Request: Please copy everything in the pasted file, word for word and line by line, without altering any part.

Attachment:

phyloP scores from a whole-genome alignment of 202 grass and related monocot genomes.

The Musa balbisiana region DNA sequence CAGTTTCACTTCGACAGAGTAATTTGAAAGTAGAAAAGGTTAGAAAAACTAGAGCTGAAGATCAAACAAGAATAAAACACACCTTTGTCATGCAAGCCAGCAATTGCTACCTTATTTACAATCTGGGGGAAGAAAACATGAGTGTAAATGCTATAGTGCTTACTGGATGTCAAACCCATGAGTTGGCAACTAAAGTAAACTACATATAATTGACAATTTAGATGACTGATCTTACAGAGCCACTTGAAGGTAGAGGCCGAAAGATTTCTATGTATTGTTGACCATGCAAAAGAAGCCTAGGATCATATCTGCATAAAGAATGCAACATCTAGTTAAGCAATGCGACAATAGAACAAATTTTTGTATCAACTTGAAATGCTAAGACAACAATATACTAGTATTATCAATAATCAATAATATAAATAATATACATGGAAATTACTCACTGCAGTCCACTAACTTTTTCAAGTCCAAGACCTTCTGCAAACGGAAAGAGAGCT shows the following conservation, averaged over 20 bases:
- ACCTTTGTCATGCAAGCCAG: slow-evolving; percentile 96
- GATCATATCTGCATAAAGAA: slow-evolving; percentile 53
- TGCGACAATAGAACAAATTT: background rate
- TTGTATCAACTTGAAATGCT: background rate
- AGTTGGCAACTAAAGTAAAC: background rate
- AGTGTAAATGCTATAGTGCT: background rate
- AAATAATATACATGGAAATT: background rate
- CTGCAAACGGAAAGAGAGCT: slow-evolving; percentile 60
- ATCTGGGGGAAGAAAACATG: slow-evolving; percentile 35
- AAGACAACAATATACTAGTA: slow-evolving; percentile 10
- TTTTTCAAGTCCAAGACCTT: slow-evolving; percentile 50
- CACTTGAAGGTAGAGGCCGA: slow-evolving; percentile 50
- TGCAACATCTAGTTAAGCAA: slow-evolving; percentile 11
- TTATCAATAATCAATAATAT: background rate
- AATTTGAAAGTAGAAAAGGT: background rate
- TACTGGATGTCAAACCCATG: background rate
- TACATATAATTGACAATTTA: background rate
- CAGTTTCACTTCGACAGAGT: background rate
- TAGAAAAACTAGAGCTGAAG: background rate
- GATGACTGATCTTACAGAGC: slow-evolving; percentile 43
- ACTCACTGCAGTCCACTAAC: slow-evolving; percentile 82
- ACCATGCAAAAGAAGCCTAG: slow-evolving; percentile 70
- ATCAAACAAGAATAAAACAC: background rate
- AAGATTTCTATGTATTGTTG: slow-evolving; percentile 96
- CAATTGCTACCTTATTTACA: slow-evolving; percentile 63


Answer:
phyloP scores from a whole-genome alignment of 202 grass and related monocot genomes.

The Musa balbisiana region DNA sequence CAGTTTCACTTCGACAGAGTAATTTGAAAGTAGAAAAGGTTAGAAAAACTAGAGCTGAAGATCAAACAAGAATAAAACACACCTTTGTCATGCAAGCCAGCAATTGCTACCTTATTTACAATCTGGGGGAAGAAAACATGAGTGTAAATGCTATAGTGCTTACTGGATGTCAAACCCATGAGTTGGCAACTAAAGTAAACTACATATAATTGACAATTTAGATGACTGATCTTACAGAGCCACTTGAAGGTAGAGGCCGAAAGATTTCTATGTATTGTTGACCATGCAAAAGAAGCCTAGGATCATATCTGCATAAAGAATGCAACATCTAGTTAAGCAATGCGACAATAGAACAAATTTTTGTATCAACTTGAAATGCTAAGACAACAATATACTAGTATTATCAATAATCAATAATATAAATAATATACATGGAAATTACTCACTGCAGTCCACTAACTTTTTCAAGTCCAAGACCTTCTGCAAACGGAAAGAGAGCT shows the following conservation, averaged over 20 bases:
- ACCTTTGTCATGCAAGCCAG: slow-evolving; percentile 96
- GATCATATCTGCATAAAGAA: slow-evolving; percentile 53
- TGCGACAATAGAACAAATTT: background rate
- TTGTATCAACTTGAAATGCT: background rate
- AGTTGGCAACTAAAGTAAAC: background rate
- AGTGTAAATGCTATAGTGCT: background rate
- AAATAATATACATGGAAATT: background rate
- CTGCAAACGGAAAGAGAGCT: slow-evolving; percentile 60
- ATCTGGGGGAAGAAAACATG: slow-evolving; percentile 35
- AAGACAACAATATACTAGTA: slow-evolving; percentile 10
- TTTTTCAAGTCCAAGACCTT: slow-evolving; percentile 50
- CACTTGAAGGTAGAGGCCGA: slow-evolving; percentile 50
- TGCAACATCTAGTTAAGCAA: slow-evolving; percentile 11
- TTATCAATAATCAATAATAT: background rate
- AATTTGAAAGTAGAAAAGGT: background rate
- TACTGGATGTCAAACCCATG: background rate
- TACATATAATTGACAATTTA: background rate
- CAGTTTCACTTCGACAGAGT: background rate
- TAGAAAAACTAGAGCTGAAG: background rate
- GATGACTGATCTTACAGAGC: slow-evolving; percentile 43
- ACTCACTGCAGTCCACTAAC: slow-evolving; percentile 82
- ACCATGCAAAAGAAGCCTAG: slow-evolving; percentile 70
- ATCAAACAAGAATAAAACAC: background rate
- AAGATTTCTATGTATTGTTG: slow-evolving; percentile 96
- CAATTGCTACCTTATTTACA: slow-evolving; percentile 63